As you’re practicing, remember one key element. In order to play a ghost note right after an accent, you have to control the rebound of your stick. You want to use your grip to absorb as much of the rebound as you can. Instead of letting the stick bounce up after the accented note, just keep it low.  That will allow you to more easily play your next ghost note—you’ll be in position to do so because you kept the stick low after the accented note.  

How to Practice and Get Better With Ghost Notes

If you want to master ghost notes, there are two aspects of practice. You need to train your hands, and you need to explore creativity by applying the technique to actual grooves.

For the hands, stick with the idea of 16th note patterns. Earlier I had you try Wipe Out to get the gist of ghost notes. Using that same idea, you can practice a wide range of accent patterns. Move the accent from the down beat to the “ee” to the “and” to the “ah.”

The idea is to gain comfort playing a stream of notes and freely moving the accent to any stroke in the pattern. To help you develop this, check out “Syncopation” by Ted Reed. Near the back of the book, around page 47 or so, there are a series of pages with different repeating rhythms that are sprinkled with accents in different places. These pages are a great source of material to help you work on this.

If you’re looking for more ways to expand your ghost notes, turn to the rudiments. Paradiddles and their cousins (paradiddle-diddles, double paradiddles, etc.) can help you work on alternate sticking patterns and different accent streams, all while developing your ability to feel ghost notes in your hands.

That covers the physical part, but how do you train creativity with ghost notes?

With a few exercises, you can explore a wide range of ghost note rhythms, and as you master them, you can freely place ghost notes in your grooves.

But, there’s an easier way to expand your mind. Do what everyone does and steal from the greats. Listen to your favorite drummers, and pay close attention to how they use ghost notes. Then, emulate them. You’ll come across tons of different grooves and patterns, and it will build a foundation that you can then expand upon with your own ideas.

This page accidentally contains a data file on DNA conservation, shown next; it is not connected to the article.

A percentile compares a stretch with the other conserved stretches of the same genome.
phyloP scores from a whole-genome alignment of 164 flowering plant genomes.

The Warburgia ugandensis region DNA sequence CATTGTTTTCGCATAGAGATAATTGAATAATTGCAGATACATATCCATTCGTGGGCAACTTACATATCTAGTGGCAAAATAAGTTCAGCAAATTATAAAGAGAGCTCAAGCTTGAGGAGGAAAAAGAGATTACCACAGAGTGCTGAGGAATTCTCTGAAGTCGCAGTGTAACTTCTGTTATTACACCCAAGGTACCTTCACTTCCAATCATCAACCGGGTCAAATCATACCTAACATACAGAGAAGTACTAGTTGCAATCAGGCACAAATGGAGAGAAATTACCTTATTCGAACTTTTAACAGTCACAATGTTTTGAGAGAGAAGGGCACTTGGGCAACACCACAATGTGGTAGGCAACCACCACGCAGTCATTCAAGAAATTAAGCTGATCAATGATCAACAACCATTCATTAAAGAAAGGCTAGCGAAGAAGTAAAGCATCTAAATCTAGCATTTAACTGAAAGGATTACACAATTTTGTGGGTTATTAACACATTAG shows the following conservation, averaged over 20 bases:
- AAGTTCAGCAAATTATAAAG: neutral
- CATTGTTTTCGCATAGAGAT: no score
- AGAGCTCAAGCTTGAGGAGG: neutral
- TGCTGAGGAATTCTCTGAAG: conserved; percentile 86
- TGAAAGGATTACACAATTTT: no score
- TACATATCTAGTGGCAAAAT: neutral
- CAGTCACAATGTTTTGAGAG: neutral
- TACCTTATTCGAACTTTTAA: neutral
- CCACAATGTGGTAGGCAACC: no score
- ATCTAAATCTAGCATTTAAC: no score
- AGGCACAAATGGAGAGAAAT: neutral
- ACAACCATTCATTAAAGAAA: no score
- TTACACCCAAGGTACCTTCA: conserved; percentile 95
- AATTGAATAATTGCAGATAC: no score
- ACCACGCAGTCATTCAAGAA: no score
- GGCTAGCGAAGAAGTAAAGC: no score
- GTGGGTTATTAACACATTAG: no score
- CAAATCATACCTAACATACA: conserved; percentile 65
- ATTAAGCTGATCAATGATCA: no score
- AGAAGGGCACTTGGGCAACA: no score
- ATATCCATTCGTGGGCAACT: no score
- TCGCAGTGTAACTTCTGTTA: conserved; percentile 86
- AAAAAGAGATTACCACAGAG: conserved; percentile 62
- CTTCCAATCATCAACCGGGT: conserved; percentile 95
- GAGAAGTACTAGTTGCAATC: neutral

If you’re not sure who to copy, some of the great masters of ghost notes include Harvey Mason, Bernard Purdie, Clyde Stubblefield, Keith Carlock, David Garibaldi, Vinnie Colaiuta, Steve Gadd and others.

Lastly, remember all of your techniques. Ghost notes are not limited to single strokes. You can mix in diddles and buzzes too to expand your range as far as possible. As you gain confidence, you’ll see that ghost notes give you infinite freedom, even when you’re playing the most straightforward, simplified beats in music.

PS - One Last Common Question: What is the Difference Between a Grace Note and a Ghost Note?

Good question. Grace notes are also notes played more quietly, so the confusion is understandable. 

The big difference between grace notes and ghost notes is placement. 

Ghost notes are played “on the grid,” and are just subdivisions that are played much more quietly. 

Although grace notes are usually played at a lower volume, they are placed differently; usually they are not on the grid at all, but they are placed just a hair before a given accented note. 

A good example of this is a flam. The grace note in a flam is placed “just before” the main accented note and–in terms of where that grace note is placed–it can not be expressed any more concretely than that. 

So, grace notes are all about placement; they come “just before” another note, while ghost notes reside in a specific spot that is represented accurately with rhythmic notation.

That’s it. Have fun working on your ghost notes…